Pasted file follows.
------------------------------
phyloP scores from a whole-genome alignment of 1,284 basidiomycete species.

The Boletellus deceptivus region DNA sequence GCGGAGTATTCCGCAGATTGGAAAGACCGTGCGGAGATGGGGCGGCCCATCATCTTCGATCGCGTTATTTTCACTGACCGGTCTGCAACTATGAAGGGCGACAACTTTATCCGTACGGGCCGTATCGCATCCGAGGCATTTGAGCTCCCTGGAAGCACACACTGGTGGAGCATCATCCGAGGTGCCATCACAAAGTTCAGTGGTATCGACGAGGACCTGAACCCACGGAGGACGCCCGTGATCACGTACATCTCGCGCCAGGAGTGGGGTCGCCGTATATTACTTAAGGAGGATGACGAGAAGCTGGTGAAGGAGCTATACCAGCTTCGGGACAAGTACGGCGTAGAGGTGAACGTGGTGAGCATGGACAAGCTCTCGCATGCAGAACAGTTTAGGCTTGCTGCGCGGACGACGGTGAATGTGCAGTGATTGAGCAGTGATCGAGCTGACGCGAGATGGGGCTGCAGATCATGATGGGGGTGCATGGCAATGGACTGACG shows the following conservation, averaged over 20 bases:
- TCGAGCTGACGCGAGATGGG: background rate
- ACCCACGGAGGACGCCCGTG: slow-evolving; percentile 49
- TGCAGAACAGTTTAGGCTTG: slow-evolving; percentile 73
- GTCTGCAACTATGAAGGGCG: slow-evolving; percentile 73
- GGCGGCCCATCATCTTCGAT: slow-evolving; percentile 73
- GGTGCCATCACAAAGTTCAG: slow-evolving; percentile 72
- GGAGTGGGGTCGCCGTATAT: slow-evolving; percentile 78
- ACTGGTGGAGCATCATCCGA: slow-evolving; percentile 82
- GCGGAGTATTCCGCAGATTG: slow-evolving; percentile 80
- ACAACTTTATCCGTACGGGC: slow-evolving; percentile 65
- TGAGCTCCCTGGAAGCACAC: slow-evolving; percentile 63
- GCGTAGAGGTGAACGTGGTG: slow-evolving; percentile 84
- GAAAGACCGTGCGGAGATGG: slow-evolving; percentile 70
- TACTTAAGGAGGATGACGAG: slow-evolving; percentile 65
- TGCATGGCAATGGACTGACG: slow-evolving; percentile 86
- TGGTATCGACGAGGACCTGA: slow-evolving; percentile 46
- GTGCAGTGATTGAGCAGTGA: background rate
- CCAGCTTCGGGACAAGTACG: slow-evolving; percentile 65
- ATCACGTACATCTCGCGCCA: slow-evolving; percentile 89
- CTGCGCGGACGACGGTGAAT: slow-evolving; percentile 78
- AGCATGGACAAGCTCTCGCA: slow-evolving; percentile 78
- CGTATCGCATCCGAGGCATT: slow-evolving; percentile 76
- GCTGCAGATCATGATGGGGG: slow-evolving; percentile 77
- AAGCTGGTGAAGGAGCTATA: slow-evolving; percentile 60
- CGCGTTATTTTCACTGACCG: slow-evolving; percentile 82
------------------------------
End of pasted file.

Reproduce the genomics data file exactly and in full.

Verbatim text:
phyloP scores from a whole-genome alignment of 1,284 basidiomycete species.

The Boletellus deceptivus region DNA sequence GCGGAGTATTCCGCAGATTGGAAAGACCGTGCGGAGATGGGGCGGCCCATCATCTTCGATCGCGTTATTTTCACTGACCGGTCTGCAACTATGAAGGGCGACAACTTTATCCGTACGGGCCGTATCGCATCCGAGGCATTTGAGCTCCCTGGAAGCACACACTGGTGGAGCATCATCCGAGGTGCCATCACAAAGTTCAGTGGTATCGACGAGGACCTGAACCCACGGAGGACGCCCGTGATCACGTACATCTCGCGCCAGGAGTGGGGTCGCCGTATATTACTTAAGGAGGATGACGAGAAGCTGGTGAAGGAGCTATACCAGCTTCGGGACAAGTACGGCGTAGAGGTGAACGTGGTGAGCATGGACAAGCTCTCGCATGCAGAACAGTTTAGGCTTGCTGCGCGGACGACGGTGAATGTGCAGTGATTGAGCAGTGATCGAGCTGACGCGAGATGGGGCTGCAGATCATGATGGGGGTGCATGGCAATGGACTGACG shows the following conservation, averaged over 20 bases:
- TCGAGCTGACGCGAGATGGG: background rate
- ACCCACGGAGGACGCCCGTG: slow-evolving; percentile 49
- TGCAGAACAGTTTAGGCTTG: slow-evolving; percentile 73
- GTCTGCAACTATGAAGGGCG: slow-evolving; percentile 73
- GGCGGCCCATCATCTTCGAT: slow-evolving; percentile 73
- GGTGCCATCACAAAGTTCAG: slow-evolving; percentile 72
- GGAGTGGGGTCGCCGTATAT: slow-evolving; percentile 78
- ACTGGTGGAGCATCATCCGA: slow-evolving; percentile 82
- GCGGAGTATTCCGCAGATTG: slow-evolving; percentile 80
- ACAACTTTATCCGTACGGGC: slow-evolving; percentile 65
- TGAGCTCCCTGGAAGCACAC: slow-evolving; percentile 63
- GCGTAGAGGTGAACGTGGTG: slow-evolving; percentile 84
- GAAAGACCGTGCGGAGATGG: slow-evolving; percentile 70
- TACTTAAGGAGGATGACGAG: slow-evolving; percentile 65
- TGCATGGCAATGGACTGACG: slow-evolving; percentile 86
- TGGTATCGACGAGGACCTGA: slow-evolving; percentile 46
- GTGCAGTGATTGAGCAGTGA: background rate
- CCAGCTTCGGGACAAGTACG: slow-evolving; percentile 65
- ATCACGTACATCTCGCGCCA: slow-evolving; percentile 89
- CTGCGCGGACGACGGTGAAT: slow-evolving; percentile 78
- AGCATGGACAAGCTCTCGCA: slow-evolving; percentile 78
- CGTATCGCATCCGAGGCATT: slow-evolving; percentile 76
- GCTGCAGATCATGATGGGGG: slow-evolving; percentile 77
- AAGCTGGTGAAGGAGCTATA: slow-evolving; percentile 60
- CGCGTTATTTTCACTGACCG: slow-evolving; percentile 82